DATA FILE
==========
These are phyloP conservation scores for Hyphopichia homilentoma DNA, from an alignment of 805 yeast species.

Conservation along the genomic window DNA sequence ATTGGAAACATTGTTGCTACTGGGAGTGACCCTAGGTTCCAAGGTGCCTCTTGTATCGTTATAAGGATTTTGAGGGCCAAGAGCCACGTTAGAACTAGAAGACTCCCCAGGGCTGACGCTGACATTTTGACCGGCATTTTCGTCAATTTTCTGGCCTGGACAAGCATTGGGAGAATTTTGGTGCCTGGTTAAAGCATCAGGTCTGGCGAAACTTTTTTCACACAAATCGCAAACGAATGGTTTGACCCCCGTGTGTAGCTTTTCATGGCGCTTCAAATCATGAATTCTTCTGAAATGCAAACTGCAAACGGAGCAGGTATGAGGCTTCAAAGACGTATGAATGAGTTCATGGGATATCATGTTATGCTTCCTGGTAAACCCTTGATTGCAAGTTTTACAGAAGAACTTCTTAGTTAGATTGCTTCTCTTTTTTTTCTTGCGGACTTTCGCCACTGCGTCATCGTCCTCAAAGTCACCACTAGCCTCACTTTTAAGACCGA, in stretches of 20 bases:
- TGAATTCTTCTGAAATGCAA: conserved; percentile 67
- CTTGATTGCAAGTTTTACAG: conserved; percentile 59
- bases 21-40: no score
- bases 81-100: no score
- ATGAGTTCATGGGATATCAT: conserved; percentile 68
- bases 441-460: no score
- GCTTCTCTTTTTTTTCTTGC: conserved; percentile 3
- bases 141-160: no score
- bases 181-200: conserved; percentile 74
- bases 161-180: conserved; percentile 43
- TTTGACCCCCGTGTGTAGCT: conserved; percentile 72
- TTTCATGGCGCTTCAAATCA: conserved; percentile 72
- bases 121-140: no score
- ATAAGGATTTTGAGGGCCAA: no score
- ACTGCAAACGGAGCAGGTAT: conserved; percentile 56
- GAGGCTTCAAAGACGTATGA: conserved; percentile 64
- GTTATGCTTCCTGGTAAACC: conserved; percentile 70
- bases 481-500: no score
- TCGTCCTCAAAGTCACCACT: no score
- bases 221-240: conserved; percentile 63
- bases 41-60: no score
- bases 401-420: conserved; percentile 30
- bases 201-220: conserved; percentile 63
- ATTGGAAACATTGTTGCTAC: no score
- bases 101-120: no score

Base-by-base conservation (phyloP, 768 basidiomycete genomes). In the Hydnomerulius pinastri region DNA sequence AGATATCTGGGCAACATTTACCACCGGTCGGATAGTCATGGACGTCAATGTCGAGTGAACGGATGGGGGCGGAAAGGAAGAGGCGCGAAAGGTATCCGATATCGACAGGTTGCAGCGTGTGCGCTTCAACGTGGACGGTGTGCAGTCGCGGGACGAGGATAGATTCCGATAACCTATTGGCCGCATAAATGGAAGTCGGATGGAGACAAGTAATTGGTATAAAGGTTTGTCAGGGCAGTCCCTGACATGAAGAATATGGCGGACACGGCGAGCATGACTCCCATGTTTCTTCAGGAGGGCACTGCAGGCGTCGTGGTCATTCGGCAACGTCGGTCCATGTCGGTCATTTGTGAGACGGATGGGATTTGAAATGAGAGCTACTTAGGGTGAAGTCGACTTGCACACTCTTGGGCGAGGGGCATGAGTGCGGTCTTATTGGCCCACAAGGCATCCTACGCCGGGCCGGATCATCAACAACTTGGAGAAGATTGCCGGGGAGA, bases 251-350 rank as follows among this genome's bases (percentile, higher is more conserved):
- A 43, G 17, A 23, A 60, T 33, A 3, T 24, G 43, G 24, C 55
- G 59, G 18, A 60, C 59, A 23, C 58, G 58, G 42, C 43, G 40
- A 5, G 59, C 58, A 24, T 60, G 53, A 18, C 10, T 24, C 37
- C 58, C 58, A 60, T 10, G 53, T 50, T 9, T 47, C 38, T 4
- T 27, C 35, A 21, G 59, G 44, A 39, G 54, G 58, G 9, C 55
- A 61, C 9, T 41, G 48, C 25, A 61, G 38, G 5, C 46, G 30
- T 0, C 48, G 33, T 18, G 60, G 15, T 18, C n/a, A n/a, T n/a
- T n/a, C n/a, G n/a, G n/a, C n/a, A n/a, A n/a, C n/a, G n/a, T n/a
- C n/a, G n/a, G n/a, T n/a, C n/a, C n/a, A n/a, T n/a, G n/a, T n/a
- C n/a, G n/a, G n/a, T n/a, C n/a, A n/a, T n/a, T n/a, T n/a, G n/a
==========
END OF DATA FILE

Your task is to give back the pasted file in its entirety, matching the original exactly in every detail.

These are phyloP conservation scores for Hyphopichia homilentoma DNA, from an alignment of 805 yeast species.

Conservation along the genomic window DNA sequence ATTGGAAACATTGTTGCTACTGGGAGTGACCCTAGGTTCCAAGGTGCCTCTTGTATCGTTATAAGGATTTTGAGGGCCAAGAGCCACGTTAGAACTAGAAGACTCCCCAGGGCTGACGCTGACATTTTGACCGGCATTTTCGTCAATTTTCTGGCCTGGACAAGCATTGGGAGAATTTTGGTGCCTGGTTAAAGCATCAGGTCTGGCGAAACTTTTTTCACACAAATCGCAAACGAATGGTTTGACCCCCGTGTGTAGCTTTTCATGGCGCTTCAAATCATGAATTCTTCTGAAATGCAAACTGCAAACGGAGCAGGTATGAGGCTTCAAAGACGTATGAATGAGTTCATGGGATATCATGTTATGCTTCCTGGTAAACCCTTGATTGCAAGTTTTACAGAAGAACTTCTTAGTTAGATTGCTTCTCTTTTTTTTCTTGCGGACTTTCGCCACTGCGTCATCGTCCTCAAAGTCACCACTAGCCTCACTTTTAAGACCGA, in stretches of 20 bases:
- TGAATTCTTCTGAAATGCAA: conserved; percentile 67
- CTTGATTGCAAGTTTTACAG: conserved; percentile 59
- bases 21-40: no score
- bases 81-100: no score
- ATGAGTTCATGGGATATCAT: conserved; percentile 68
- bases 441-460: no score
- GCTTCTCTTTTTTTTCTTGC: conserved; percentile 3
- bases 141-160: no score
- bases 181-200: conserved; percentile 74
- bases 161-180: conserved; percentile 43
- TTTGACCCCCGTGTGTAGCT: conserved; percentile 72
- TTTCATGGCGCTTCAAATCA: conserved; percentile 72
- bases 121-140: no score
- ATAAGGATTTTGAGGGCCAA: no score
- ACTGCAAACGGAGCAGGTAT: conserved; percentile 56
- GAGGCTTCAAAGACGTATGA: conserved; percentile 64
- GTTATGCTTCCTGGTAAACC: conserved; percentile 70
- bases 481-500: no score
- TCGTCCTCAAAGTCACCACT: no score
- bases 221-240: conserved; percentile 63
- bases 41-60: no score
- bases 401-420: conserved; percentile 30
- bases 201-220: conserved; percentile 63
- ATTGGAAACATTGTTGCTAC: no score
- bases 101-120: no score

Base-by-base conservation (phyloP, 768 basidiomycete genomes). In the Hydnomerulius pinastri region DNA sequence AGATATCTGGGCAACATTTACCACCGGTCGGATAGTCATGGACGTCAATGTCGAGTGAACGGATGGGGGCGGAAAGGAAGAGGCGCGAAAGGTATCCGATATCGACAGGTTGCAGCGTGTGCGCTTCAACGTGGACGGTGTGCAGTCGCGGGACGAGGATAGATTCCGATAACCTATTGGCCGCATAAATGGAAGTCGGATGGAGACAAGTAATTGGTATAAAGGTTTGTCAGGGCAGTCCCTGACATGAAGAATATGGCGGACACGGCGAGCATGACTCCCATGTTTCTTCAGGAGGGCACTGCAGGCGTCGTGGTCATTCGGCAACGTCGGTCCATGTCGGTCATTTGTGAGACGGATGGGATTTGAAATGAGAGCTACTTAGGGTGAAGTCGACTTGCACACTCTTGGGCGAGGGGCATGAGTGCGGTCTTATTGGCCCACAAGGCATCCTACGCCGGGCCGGATCATCAACAACTTGGAGAAGATTGCCGGGGAGA, bases 251-350 rank as follows among this genome's bases (percentile, higher is more conserved):
- A 43, G 17, A 23, A 60, T 33, A 3, T 24, G 43, G 24, C 55
- G 59, G 18, A 60, C 59, A 23, C 58, G 58, G 42, C 43, G 40
- A 5, G 59, C 58, A 24, T 60, G 53, A 18, C 10, T 24, C 37
- C 58, C 58, A 60, T 10, G 53, T 50, T 9, T 47, C 38, T 4
- T 27, C 35, A 21, G 59, G 44, A 39, G 54, G 58, G 9, C 55
- A 61, C 9, T 41, G 48, C 25, A 61, G 38, G 5, C 46, G 30
- T 0, C 48, G 33, T 18, G 60, G 15, T 18, C n/a, A n/a, T n/a
- T n/a, C n/a, G n/a, G n/a, C n/a, A n/a, A n/a, C n/a, G n/a, T n/a
- C n/a, G n/a, G n/a, T n/a, C n/a, C n/a, A n/a, T n/a, G n/a, T n/a
- C n/a, G n/a, G n/a, T n/a, C n/a, A n/a, T n/a, T n/a, T n/a, G n/a